Vectors, Sin(ϴ), and the Torque Formula
Wednesday, March 26th, 2014
Last time we introduced a physics concept known as torque and how it, together with modified gear ratios, can produce a mechanical advantage in devices whose motors utilize gear trains. Now we’ll familiarize ourselves with torque’s mathematical formula, which involves some terminology, symbols, and concepts which you may not be familiar with, among them, vectors, and sin(ϴ). Torque = Distance × Force × sin(ϴ) In this formula, Distance and Force are both vectors. Generally speaking, a vector is a quantity that has both a magnitude — that is, any measured quantity associated with a vector, whether that be measured in pounds or inches or any other unit of measurement — and a direction. Vectors are typically represented graphically in engineering and physics illustrations by pointing arrows. The arrows are indicative of the directionality of the magnitudes involved. Sin(ϴ), pronounced sine thaytah, is a function found within a field of mathematics known as trigonometry , which concerns itself with the lengths and angles of triangles. ϴ, or thaytah, is a Greek symbol used to represent the angle present between the Force and Distance vectors as they interact to create torque. The value of sin(ϴ) depends upon the number of degrees in the angle ϴ. Sin(ϴ) can be found by measuring the angle ϴ, entering its value into a scientific calculator, and pressing the Sin button. We’ll dive into the math behind the vectors next time, when we return to our wrench and nut example and apply vector force quantities.
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Achieving Mechanical Advantage Through Torque
Wednesday, March 19th, 2014
Last time we saw how gear train ratios allow us to change the speed of the driven gear relative to the driving gear. Today we’ll extend this concept further and see how gear trains are used to amplify the mechanical power output of small motors and in so doing create a mechanical advantage, an advantage made possible through the physics of torque. Below is an ordinary electric drill. Let’s see what’s inside its shell. There’s a whole lot of mechanical advantage at work here, giving the drill’s small motor the ability to perform big jobs. A motor and gear train are housed within the drill itself. The motor shaft is coupled to the chuck shaft via the gear train, and by extension, the drill bit. A chuck holds the drill bit in place. It’s the drill’s gear train that provides the small motor with the mechanical advantage necessary for this handheld power tool to perform the big job of cutting through a thick steel plate. If the gear train and its properly engineered gear ratio weren’t in place and the chuck’s shaft was connected directly to the motor shaft, the motor would be overwhelmed and would stall or become damaged. Either way, the work won’t get done. To understand how operations like these can be performed, we must first familiarize ourselves with the physics concept of torque. Torque allows us to analyze the rotational forces acting upon rotating objects, such as gears in a gear train and wrenches on nuts and bolts. Manipulating torque allows us to achieve a physical advantage when rotating objects around a pivot point. Let’s illustrate this by using a wrench to turn a nut. The nut is fastened to the bolt with threads, interconnecting spiral grooves formed on both the inside of the nut and the outside of the bolt. A wrench is used to loosen and tighten the nut by rotating it on its mating threads. The nut itself rotates about a pivot point which lies at its center. When you use your arm to manipulate the wrench you apply force, a force which is transmitted at a distance from the pivot point. This in turn creates a torque on the nut. In other words, torque is a function of the force acting upon the handle relative to its distance from the pivot point at the center of the nut. Torque can be increased by changing one or both of its acting factors, force and distance. We’ll see how next time when we examine the formula for torque and manipulate it so that a weak arm can loosen even the tightest nut. _______________________________________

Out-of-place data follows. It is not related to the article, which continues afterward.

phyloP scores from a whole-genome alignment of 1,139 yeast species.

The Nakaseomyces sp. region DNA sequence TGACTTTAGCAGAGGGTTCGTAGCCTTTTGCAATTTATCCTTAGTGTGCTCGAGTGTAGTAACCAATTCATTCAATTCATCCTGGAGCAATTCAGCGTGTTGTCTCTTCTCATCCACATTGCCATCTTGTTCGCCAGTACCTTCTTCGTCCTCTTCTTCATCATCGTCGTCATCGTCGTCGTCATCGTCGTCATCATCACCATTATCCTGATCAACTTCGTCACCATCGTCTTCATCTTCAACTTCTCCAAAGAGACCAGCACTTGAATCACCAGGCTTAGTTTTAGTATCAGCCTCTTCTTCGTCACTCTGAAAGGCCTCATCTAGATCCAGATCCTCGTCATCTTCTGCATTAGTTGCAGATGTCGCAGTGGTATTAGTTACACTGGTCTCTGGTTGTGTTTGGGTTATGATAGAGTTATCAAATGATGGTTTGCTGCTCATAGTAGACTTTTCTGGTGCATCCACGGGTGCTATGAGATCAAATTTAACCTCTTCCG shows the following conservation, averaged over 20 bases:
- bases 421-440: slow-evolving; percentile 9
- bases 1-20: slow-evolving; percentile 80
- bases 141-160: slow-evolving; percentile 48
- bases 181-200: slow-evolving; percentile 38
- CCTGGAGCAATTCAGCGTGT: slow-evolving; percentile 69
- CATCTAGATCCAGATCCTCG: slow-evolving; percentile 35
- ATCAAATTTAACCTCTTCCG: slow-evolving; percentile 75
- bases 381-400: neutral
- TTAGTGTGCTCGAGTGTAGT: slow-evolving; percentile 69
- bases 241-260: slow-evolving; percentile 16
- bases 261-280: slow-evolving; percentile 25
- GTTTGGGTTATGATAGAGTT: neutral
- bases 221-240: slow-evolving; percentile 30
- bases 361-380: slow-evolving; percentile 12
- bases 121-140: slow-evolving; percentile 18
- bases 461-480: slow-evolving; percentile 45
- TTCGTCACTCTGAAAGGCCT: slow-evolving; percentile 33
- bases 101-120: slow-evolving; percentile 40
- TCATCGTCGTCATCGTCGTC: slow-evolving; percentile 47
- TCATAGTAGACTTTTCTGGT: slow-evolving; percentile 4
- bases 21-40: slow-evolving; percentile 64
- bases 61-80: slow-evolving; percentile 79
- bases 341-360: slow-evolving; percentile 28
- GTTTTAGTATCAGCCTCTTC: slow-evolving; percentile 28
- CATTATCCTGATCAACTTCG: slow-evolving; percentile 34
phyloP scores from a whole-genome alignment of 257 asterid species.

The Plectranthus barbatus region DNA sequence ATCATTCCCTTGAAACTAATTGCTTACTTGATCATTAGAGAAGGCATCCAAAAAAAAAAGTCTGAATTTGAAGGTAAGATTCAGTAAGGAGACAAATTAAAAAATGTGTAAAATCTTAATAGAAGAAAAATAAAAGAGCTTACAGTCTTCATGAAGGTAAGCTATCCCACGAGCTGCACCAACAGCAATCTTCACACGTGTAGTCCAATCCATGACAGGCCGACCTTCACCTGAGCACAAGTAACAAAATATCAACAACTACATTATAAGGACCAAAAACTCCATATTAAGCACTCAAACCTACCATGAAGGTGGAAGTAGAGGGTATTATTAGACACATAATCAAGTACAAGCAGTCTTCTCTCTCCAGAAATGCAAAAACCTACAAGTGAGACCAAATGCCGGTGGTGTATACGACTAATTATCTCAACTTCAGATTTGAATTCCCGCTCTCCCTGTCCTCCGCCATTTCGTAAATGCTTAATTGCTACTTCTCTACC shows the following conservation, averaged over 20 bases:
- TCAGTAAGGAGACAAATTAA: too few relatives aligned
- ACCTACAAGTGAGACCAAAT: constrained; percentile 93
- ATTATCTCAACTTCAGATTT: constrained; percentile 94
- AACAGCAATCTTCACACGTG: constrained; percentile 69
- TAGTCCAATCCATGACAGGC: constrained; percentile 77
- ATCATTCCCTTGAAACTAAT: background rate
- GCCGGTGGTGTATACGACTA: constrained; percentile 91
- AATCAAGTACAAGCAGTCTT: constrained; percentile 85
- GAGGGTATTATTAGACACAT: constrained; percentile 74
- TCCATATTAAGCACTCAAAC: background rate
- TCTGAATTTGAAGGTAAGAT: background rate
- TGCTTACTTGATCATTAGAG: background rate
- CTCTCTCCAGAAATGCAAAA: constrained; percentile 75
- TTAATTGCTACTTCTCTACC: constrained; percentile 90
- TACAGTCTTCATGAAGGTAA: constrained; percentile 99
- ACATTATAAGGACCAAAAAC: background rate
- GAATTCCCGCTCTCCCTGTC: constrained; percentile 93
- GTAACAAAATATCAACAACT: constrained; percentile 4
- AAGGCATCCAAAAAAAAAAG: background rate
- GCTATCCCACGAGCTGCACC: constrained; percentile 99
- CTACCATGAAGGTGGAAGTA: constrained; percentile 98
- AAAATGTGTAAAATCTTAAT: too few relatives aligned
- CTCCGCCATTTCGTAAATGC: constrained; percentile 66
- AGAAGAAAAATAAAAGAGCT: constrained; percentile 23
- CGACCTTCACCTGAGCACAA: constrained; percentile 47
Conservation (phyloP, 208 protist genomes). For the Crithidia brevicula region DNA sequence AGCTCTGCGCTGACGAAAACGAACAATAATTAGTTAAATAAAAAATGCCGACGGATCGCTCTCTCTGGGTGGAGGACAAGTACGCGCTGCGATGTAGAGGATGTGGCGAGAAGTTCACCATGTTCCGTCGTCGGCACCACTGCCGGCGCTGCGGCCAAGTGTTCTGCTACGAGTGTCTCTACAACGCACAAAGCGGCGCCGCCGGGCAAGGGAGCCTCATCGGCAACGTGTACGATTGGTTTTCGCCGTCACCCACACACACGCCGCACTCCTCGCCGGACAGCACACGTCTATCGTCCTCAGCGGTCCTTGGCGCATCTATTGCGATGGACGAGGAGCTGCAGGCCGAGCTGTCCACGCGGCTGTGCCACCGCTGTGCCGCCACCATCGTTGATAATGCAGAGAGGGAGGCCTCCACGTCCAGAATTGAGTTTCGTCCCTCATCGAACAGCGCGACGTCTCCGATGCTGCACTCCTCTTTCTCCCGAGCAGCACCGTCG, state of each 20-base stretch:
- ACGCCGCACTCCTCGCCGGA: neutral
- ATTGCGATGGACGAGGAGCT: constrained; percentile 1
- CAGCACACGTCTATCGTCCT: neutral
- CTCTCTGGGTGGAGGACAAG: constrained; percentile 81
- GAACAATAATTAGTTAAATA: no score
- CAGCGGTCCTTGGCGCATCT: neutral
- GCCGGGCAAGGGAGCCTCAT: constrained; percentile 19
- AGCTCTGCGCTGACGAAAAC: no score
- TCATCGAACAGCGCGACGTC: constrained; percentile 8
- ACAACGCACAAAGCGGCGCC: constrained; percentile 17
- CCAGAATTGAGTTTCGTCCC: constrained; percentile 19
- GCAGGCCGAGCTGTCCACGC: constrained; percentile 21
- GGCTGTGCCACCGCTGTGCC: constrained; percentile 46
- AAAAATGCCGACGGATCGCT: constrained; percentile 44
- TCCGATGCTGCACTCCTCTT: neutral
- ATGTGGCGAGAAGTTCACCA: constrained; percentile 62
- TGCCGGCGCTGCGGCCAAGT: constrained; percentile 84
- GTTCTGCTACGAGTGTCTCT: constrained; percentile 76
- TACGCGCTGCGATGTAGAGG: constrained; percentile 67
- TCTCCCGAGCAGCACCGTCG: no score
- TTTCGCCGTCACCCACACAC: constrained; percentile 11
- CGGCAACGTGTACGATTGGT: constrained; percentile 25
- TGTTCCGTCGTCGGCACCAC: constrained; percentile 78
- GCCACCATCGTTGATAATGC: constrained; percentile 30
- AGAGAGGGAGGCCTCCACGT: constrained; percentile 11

Wire Size and Electric Current – Joule Heating
Sunday, March 20th, 2011 Ever take a peek inside the toaster while you’re waiting for the toast to pop up? If so, you would have noticed a bright orange glow. That glow is produced when the toasting wires heat up, which in turn creates a nice crusty surface on your bread or waffle. It’s the same phenomenon as when the filament inside an incandescent bulb glows. The light and heat produced in both these cases are the result of the Joule, pronounced “jewel,” effect at work.
To understand Joule heating, let’s first refresh our memories as to electrical current resistance. We learned previously that wire is not a perfect conductor, and as such resistance to flow is encountered. This resistance causes power to be lost along the length of wire, in accordance with this equation: Power Loss = I^{2} × R Where I is the electric current flowing through a wire, and R is the total electrical resistance of the wire. The power loss is measured in units of Joules per second, otherwise known as watts, “watt” denoting a metric unit of power. It is named after the famed Scottish mechanical engineer, James Watt, who is responsible for inventing the modern steam engine. A Joule is a metric unit of heat energy, named after the English scientist James Prescott Joule. He was a pioneer in the field of thermodynamics, a branch of physics concerned with the relationships between different forms of energy. Anyway, to see how the equation works, let’s look at an example. Suppose we have 12 feet of 12 AWG copper wire. We are using it to feed power to an appliance that draws 10 amperes of electric current. Going to our handy engineering reference book, we find that the 12 AWG wire has an electrical resistance of 0.001588 ohms per foot, “ohm” being a unit of electrical resistance. Plugging in the numbers, our equation for total electrical resistance becomes: R = (0.001588 ohms per foot) × 12 feet = 0.01905 ohms And we can now calculate power loss as follows: Power = I^{2} × R = (10 amperes)^{2} × (0.01905 ohms) = 1.905 watts Instead of using a 12 AWG wire, let’s use a smaller diameter wire, say, 26 AWG. Our engineering reference book says that 26 AWG wire has an electrical resistance of 0.0418 ohms per foot. So let’s see how this changes the power loss: R = (0.0418 ohms per foot) × 12 feet = 0.5016 ohms Power = I^{2} × R = (10 amperes)^{2} × (0.5016 ohms) = 50.16 watts This explains why appliances like space heaters and window unit air conditioners have short, thick power cords. They draw a lot of current when they operate, and a short power cord, precisely because it is short, poses less electrical resistance than a long cord. A thicker cord also helps reduce resistance to power flow. The result is a large amount of current flowing through a superhighway of wire, the wide berth reducing both the amount of power loss and the probability of dangerous Joule heating effect from taking place. Our example shows that the electric current flowing through the 12 AWG wire loses 1.905 watts of power due to the inconsistencies within the wire, and this in turn causes the wire to heat up. This is Joule heating at work. Joule heating of 50.16 watts in the thinner 26 AWG wire can lead to serious trouble. When using a power cord, heat moves from the copper wire within it, whose job it is to conduct electricity, and beyond, on to the electrical insulation that surrounds it. There the heat is not trapped, but escapes into the environment surrounding the cord. If the wire has low internal resistance and the amount of current flowing through it is within limits which are deemed to be acceptable, then Joule heating can be safely dissipated and the wire remains cool. But if the current goes beyond the safe limit, as specified in the American Wire Gauge (AWG) table for that type of wire, then overheating can be the result. The electrical insulation may start to melt and burn, and the local fire department may then become involved. That’s it for wire sizing and electric current. Next time we’ll slip back into the mechanical world and explore a new topic: the principles of ventilation. _____________________________________________